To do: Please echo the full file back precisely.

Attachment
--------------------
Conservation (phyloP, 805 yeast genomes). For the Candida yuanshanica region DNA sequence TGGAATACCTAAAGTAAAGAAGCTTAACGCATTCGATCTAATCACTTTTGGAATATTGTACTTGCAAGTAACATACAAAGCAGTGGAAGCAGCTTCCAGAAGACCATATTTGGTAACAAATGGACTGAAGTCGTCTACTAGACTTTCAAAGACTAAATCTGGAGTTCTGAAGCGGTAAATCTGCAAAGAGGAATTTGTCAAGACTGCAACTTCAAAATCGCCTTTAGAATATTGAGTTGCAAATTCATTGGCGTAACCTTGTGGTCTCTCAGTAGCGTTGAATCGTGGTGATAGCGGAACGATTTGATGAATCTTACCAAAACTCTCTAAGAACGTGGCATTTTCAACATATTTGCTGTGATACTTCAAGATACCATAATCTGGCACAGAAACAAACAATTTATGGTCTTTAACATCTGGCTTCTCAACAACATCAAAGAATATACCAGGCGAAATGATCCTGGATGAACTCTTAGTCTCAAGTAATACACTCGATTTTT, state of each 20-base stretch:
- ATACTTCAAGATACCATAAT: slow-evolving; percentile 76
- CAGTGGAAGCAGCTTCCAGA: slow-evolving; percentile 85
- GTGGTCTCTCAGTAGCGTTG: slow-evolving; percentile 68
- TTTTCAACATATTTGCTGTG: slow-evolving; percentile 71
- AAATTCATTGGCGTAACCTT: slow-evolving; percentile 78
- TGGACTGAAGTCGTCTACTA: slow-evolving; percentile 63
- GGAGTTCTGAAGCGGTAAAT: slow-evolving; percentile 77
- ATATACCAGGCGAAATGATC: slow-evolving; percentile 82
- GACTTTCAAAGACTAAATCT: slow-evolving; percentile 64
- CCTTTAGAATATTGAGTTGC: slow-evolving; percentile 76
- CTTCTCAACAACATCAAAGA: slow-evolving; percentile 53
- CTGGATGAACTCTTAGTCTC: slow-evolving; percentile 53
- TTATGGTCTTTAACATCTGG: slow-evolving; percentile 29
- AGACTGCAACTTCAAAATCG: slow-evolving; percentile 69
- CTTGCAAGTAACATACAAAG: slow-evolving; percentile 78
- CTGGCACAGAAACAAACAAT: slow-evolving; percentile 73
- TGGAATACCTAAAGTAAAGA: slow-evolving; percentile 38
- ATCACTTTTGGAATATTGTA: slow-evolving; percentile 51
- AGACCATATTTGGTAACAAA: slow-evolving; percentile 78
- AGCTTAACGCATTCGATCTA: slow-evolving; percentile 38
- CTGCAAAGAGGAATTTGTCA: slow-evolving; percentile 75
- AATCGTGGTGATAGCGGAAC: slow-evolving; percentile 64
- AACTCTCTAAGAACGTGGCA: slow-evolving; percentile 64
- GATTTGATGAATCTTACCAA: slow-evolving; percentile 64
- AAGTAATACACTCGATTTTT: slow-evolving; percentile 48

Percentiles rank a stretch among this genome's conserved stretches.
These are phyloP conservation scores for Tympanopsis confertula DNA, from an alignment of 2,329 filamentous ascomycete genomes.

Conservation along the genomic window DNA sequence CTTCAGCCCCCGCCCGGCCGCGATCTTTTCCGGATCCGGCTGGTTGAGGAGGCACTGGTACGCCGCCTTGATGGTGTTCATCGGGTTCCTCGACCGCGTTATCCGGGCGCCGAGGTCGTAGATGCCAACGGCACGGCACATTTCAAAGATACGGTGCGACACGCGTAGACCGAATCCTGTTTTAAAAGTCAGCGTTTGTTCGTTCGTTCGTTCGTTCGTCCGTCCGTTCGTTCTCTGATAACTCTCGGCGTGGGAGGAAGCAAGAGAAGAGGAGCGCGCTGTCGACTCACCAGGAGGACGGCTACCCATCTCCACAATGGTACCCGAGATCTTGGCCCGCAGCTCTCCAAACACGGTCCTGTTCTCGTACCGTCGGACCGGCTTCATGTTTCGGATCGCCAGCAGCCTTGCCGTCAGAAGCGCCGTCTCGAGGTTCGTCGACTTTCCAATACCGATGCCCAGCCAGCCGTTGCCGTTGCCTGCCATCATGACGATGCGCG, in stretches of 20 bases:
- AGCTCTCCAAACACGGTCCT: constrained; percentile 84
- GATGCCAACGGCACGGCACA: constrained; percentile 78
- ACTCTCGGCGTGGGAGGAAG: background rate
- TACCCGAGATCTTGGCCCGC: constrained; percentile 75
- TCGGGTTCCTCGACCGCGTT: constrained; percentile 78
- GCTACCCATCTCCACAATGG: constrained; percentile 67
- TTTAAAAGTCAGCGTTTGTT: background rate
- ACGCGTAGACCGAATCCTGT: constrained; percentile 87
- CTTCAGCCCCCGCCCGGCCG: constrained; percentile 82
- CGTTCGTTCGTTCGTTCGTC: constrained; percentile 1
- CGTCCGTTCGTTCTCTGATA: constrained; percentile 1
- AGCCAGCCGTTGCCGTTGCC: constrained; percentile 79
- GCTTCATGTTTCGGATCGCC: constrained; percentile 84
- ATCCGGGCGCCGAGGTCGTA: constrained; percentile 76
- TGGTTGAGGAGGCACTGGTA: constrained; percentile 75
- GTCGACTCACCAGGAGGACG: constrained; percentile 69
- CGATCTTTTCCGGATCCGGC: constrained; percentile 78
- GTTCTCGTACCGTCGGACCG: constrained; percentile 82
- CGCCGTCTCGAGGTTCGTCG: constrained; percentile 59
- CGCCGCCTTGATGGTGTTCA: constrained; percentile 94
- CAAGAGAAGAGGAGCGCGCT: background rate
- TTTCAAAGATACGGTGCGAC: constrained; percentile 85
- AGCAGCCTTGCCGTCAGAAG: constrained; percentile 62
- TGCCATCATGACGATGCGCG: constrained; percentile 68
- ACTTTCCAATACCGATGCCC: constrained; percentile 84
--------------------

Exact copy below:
Conservation (phyloP, 805 yeast genomes). For the Candida yuanshanica region DNA sequence TGGAATACCTAAAGTAAAGAAGCTTAACGCATTCGATCTAATCACTTTTGGAATATTGTACTTGCAAGTAACATACAAAGCAGTGGAAGCAGCTTCCAGAAGACCATATTTGGTAACAAATGGACTGAAGTCGTCTACTAGACTTTCAAAGACTAAATCTGGAGTTCTGAAGCGGTAAATCTGCAAAGAGGAATTTGTCAAGACTGCAACTTCAAAATCGCCTTTAGAATATTGAGTTGCAAATTCATTGGCGTAACCTTGTGGTCTCTCAGTAGCGTTGAATCGTGGTGATAGCGGAACGATTTGATGAATCTTACCAAAACTCTCTAAGAACGTGGCATTTTCAACATATTTGCTGTGATACTTCAAGATACCATAATCTGGCACAGAAACAAACAATTTATGGTCTTTAACATCTGGCTTCTCAACAACATCAAAGAATATACCAGGCGAAATGATCCTGGATGAACTCTTAGTCTCAAGTAATACACTCGATTTTT, state of each 20-base stretch:
- ATACTTCAAGATACCATAAT: slow-evolving; percentile 76
- CAGTGGAAGCAGCTTCCAGA: slow-evolving; percentile 85
- GTGGTCTCTCAGTAGCGTTG: slow-evolving; percentile 68
- TTTTCAACATATTTGCTGTG: slow-evolving; percentile 71
- AAATTCATTGGCGTAACCTT: slow-evolving; percentile 78
- TGGACTGAAGTCGTCTACTA: slow-evolving; percentile 63
- GGAGTTCTGAAGCGGTAAAT: slow-evolving; percentile 77
- ATATACCAGGCGAAATGATC: slow-evolving; percentile 82
- GACTTTCAAAGACTAAATCT: slow-evolving; percentile 64
- CCTTTAGAATATTGAGTTGC: slow-evolving; percentile 76
- CTTCTCAACAACATCAAAGA: slow-evolving; percentile 53
- CTGGATGAACTCTTAGTCTC: slow-evolving; percentile 53
- TTATGGTCTTTAACATCTGG: slow-evolving; percentile 29
- AGACTGCAACTTCAAAATCG: slow-evolving; percentile 69
- CTTGCAAGTAACATACAAAG: slow-evolving; percentile 78
- CTGGCACAGAAACAAACAAT: slow-evolving; percentile 73
- TGGAATACCTAAAGTAAAGA: slow-evolving; percentile 38
- ATCACTTTTGGAATATTGTA: slow-evolving; percentile 51
- AGACCATATTTGGTAACAAA: slow-evolving; percentile 78
- AGCTTAACGCATTCGATCTA: slow-evolving; percentile 38
- CTGCAAAGAGGAATTTGTCA: slow-evolving; percentile 75
- AATCGTGGTGATAGCGGAAC: slow-evolving; percentile 64
- AACTCTCTAAGAACGTGGCA: slow-evolving; percentile 64
- GATTTGATGAATCTTACCAA: slow-evolving; percentile 64
- AAGTAATACACTCGATTTTT: slow-evolving; percentile 48

Percentiles rank a stretch among this genome's conserved stretches.
These are phyloP conservation scores for Tympanopsis confertula DNA, from an alignment of 2,329 filamentous ascomycete genomes.

Conservation along the genomic window DNA sequence CTTCAGCCCCCGCCCGGCCGCGATCTTTTCCGGATCCGGCTGGTTGAGGAGGCACTGGTACGCCGCCTTGATGGTGTTCATCGGGTTCCTCGACCGCGTTATCCGGGCGCCGAGGTCGTAGATGCCAACGGCACGGCACATTTCAAAGATACGGTGCGACACGCGTAGACCGAATCCTGTTTTAAAAGTCAGCGTTTGTTCGTTCGTTCGTTCGTTCGTCCGTCCGTTCGTTCTCTGATAACTCTCGGCGTGGGAGGAAGCAAGAGAAGAGGAGCGCGCTGTCGACTCACCAGGAGGACGGCTACCCATCTCCACAATGGTACCCGAGATCTTGGCCCGCAGCTCTCCAAACACGGTCCTGTTCTCGTACCGTCGGACCGGCTTCATGTTTCGGATCGCCAGCAGCCTTGCCGTCAGAAGCGCCGTCTCGAGGTTCGTCGACTTTCCAATACCGATGCCCAGCCAGCCGTTGCCGTTGCCTGCCATCATGACGATGCGCG, in stretches of 20 bases:
- AGCTCTCCAAACACGGTCCT: constrained; percentile 84
- GATGCCAACGGCACGGCACA: constrained; percentile 78
- ACTCTCGGCGTGGGAGGAAG: background rate
- TACCCGAGATCTTGGCCCGC: constrained; percentile 75
- TCGGGTTCCTCGACCGCGTT: constrained; percentile 78
- GCTACCCATCTCCACAATGG: constrained; percentile 67
- TTTAAAAGTCAGCGTTTGTT: background rate
- ACGCGTAGACCGAATCCTGT: constrained; percentile 87
- CTTCAGCCCCCGCCCGGCCG: constrained; percentile 82
- CGTTCGTTCGTTCGTTCGTC: constrained; percentile 1
- CGTCCGTTCGTTCTCTGATA: constrained; percentile 1
- AGCCAGCCGTTGCCGTTGCC: constrained; percentile 79
- GCTTCATGTTTCGGATCGCC: constrained; percentile 84
- ATCCGGGCGCCGAGGTCGTA: constrained; percentile 76
- TGGTTGAGGAGGCACTGGTA: constrained; percentile 75
- GTCGACTCACCAGGAGGACG: constrained; percentile 69
- CGATCTTTTCCGGATCCGGC: constrained; percentile 78
- GTTCTCGTACCGTCGGACCG: constrained; percentile 82
- CGCCGTCTCGAGGTTCGTCG: constrained; percentile 59
- CGCCGCCTTGATGGTGTTCA: constrained; percentile 94
- CAAGAGAAGAGGAGCGCGCT: background rate
- TTTCAAAGATACGGTGCGAC: constrained; percentile 85
- AGCAGCCTTGCCGTCAGAAG: constrained; percentile 62
- TGCCATCATGACGATGCGCG: constrained; percentile 68
- ACTTTCCAATACCGATGCCC: constrained; percentile 84